Why are the Ood so advanced?
In just a single century, the Ood have gone from creatures without free will to beings with tremendous insight into time and space. Ood Sigma can reach more than two millennia back in time to summon the Doctor, and the Chief Ood can sense weaknesses and coming alterations in the fabric of time. The Doctor remarks that this is a problem, but he never gets a chance to follow up on it. The Doctor says, "Something is advancing his species way beyond normal", and the Elder Ood later offers that "The Ood have gained this power to see through time because time is bleeding."


But I'm not entirely convinced that the latter explains the former. Even if this is true, why have the Ood in particular been granted this gift? It might have something to do with their natural telepathy and the power of the main Ood Mind, but it still doesn't logically follow in and of itself that this should grant them mastery of time. And anyway, the Doctor seems to be just as wowed by their advanced architecture as he is their temporal abilities. I suspect there's a bigger story here.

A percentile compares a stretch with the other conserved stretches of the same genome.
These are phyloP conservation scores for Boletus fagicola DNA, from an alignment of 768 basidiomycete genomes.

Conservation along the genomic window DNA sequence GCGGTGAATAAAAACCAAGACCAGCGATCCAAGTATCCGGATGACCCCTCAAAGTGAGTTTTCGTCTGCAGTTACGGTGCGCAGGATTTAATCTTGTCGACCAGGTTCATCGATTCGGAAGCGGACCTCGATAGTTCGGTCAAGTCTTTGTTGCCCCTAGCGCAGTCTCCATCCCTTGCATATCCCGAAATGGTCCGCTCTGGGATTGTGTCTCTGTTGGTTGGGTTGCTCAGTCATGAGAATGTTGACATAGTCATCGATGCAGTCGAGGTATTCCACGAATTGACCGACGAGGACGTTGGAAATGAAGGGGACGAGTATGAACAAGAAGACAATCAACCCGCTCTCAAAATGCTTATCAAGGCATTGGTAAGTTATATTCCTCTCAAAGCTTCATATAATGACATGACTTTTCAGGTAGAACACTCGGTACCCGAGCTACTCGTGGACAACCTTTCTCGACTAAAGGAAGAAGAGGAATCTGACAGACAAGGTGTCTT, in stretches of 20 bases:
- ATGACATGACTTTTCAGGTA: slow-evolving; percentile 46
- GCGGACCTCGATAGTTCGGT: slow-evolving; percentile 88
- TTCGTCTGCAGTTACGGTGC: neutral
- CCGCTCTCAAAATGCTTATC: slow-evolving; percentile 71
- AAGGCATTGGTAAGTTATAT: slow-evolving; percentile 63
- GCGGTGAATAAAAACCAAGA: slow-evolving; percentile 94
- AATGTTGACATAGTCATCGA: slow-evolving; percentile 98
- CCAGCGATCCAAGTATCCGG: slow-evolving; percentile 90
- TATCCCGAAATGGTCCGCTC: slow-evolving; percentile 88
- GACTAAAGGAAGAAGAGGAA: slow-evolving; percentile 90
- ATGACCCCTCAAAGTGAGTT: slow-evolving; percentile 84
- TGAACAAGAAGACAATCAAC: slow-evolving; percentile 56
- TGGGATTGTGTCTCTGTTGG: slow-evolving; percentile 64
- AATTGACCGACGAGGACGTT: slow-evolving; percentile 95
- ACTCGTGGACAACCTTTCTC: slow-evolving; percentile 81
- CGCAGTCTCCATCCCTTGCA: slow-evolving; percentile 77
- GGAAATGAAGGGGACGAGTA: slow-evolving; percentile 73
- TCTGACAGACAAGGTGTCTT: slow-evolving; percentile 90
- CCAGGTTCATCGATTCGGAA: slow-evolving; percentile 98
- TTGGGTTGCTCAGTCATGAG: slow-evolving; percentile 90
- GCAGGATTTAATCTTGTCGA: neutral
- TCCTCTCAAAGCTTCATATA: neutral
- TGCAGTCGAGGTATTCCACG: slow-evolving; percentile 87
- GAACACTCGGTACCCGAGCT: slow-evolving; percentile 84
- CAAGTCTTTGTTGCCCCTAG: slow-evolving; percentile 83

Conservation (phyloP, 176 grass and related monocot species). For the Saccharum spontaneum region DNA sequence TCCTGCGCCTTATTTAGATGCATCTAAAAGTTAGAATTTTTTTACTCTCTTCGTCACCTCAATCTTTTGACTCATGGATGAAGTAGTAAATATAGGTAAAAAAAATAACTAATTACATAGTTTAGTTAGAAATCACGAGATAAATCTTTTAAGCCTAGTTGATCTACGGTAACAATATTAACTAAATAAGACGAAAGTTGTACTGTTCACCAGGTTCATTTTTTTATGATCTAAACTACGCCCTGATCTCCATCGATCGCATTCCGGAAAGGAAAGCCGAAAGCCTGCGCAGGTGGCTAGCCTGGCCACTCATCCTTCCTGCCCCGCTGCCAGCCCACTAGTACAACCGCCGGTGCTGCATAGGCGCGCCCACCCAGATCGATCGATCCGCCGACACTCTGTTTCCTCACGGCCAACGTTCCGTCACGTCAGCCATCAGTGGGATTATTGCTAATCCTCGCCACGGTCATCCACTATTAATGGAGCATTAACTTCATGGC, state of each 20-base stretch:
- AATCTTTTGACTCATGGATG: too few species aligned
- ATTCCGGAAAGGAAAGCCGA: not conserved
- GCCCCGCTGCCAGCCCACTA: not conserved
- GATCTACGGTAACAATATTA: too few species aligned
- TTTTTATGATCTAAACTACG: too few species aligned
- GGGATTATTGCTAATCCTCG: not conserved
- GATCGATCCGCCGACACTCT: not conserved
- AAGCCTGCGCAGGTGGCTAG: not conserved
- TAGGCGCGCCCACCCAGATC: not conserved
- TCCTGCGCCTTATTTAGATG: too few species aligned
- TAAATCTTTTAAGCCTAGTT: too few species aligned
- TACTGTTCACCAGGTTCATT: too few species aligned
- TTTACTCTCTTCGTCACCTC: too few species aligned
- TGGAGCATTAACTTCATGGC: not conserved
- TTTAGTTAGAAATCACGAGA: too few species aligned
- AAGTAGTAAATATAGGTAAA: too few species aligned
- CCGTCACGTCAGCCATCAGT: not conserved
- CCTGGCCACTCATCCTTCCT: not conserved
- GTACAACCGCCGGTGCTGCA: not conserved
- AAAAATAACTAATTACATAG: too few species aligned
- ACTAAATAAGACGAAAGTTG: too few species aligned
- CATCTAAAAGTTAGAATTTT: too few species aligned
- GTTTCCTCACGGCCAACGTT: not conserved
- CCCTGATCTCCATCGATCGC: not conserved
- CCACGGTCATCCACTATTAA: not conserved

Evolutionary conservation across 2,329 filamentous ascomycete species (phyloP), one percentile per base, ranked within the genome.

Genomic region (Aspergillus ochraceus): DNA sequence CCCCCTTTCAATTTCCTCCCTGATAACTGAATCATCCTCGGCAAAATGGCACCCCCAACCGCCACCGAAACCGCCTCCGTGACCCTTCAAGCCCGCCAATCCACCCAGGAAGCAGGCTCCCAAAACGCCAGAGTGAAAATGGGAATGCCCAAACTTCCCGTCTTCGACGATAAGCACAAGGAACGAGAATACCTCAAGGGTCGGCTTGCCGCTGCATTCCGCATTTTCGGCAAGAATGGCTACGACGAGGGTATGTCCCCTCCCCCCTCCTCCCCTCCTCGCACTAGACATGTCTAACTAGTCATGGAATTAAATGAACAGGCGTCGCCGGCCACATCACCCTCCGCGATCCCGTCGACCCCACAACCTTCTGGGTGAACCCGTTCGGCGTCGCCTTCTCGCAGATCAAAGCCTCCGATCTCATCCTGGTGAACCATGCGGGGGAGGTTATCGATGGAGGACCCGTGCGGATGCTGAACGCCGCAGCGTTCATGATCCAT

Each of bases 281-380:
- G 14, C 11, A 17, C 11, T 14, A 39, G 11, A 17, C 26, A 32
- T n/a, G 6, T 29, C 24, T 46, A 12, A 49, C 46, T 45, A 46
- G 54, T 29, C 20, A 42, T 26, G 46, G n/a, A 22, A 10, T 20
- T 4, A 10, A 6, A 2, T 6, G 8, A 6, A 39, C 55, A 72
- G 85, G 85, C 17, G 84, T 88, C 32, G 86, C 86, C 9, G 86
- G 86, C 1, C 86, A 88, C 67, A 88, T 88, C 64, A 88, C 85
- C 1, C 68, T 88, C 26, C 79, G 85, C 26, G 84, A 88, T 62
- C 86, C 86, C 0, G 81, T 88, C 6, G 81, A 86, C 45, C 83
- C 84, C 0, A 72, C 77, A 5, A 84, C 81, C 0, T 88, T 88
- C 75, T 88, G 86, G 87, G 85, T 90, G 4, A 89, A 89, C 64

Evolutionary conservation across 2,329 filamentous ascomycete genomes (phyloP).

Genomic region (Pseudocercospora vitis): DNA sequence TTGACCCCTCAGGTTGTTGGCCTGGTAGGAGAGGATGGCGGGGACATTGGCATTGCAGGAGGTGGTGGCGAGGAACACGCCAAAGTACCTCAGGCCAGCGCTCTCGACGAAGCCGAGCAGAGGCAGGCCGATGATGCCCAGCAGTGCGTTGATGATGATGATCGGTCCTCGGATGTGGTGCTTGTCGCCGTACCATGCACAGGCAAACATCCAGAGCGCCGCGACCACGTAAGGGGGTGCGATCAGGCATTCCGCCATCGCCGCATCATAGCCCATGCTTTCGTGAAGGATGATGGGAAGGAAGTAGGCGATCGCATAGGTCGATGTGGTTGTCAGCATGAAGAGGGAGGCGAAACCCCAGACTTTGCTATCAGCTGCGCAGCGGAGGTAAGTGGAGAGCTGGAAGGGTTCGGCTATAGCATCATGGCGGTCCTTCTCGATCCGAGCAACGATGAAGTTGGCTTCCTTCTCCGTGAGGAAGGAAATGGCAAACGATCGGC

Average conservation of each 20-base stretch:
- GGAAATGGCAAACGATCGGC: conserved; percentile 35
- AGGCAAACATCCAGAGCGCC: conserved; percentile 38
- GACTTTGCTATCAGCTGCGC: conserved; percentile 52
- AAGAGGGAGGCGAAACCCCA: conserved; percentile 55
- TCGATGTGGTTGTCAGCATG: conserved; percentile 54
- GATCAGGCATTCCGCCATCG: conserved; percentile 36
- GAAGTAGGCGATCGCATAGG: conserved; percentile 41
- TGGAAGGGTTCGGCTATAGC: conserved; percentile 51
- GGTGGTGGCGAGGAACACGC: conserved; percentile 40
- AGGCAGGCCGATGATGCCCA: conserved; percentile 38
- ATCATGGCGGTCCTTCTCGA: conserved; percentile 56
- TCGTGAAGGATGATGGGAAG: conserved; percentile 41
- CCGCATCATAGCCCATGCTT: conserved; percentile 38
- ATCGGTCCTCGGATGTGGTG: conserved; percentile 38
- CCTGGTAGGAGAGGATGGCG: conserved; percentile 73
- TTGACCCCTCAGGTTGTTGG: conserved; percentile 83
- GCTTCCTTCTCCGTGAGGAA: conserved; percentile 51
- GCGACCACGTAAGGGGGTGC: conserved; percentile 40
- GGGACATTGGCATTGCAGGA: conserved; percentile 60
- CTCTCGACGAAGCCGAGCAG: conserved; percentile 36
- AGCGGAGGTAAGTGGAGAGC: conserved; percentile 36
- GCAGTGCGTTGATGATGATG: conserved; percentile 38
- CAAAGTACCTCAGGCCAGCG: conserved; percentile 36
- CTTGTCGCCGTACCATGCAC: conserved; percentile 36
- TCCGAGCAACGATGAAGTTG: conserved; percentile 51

Something sentient is actively driving forward their development, and I'll go ahead and suggest the intended goal might be the creation of a successor race to the Time Lords. After all, they're surprisingly decent candidates. They are naturally peaceful and benevolent, with an apparent preference for non-interference. They take rather naturally to the mindbending nature of time travel, what with events happening simultaneously two thousand years apart.

If you're looking for parallels within the stories, both parts of "The End of Time" begin with the elders of the respective races - the Ood in part one, the Time Lords in part two - sitting in counsel, discussing threats to their existence and various prophecies. Ood Sigma even functions a bit like the lone Time Lords in classic Doctor Who stories like "Colony in Space" or "Genesis of the Daleks", where they direct him the Doctor to his mission. (Although his role in bringing the Doctor to his regeneration more recalls the Watcher in "Logopolis." But that was sort of a Time Lord too.) My guess is that this is a story thread that will be picked up at a later date. But what is the greater force that is doing all this to the Ood, you ask? Well, to answer that, there's another question I need to tackle.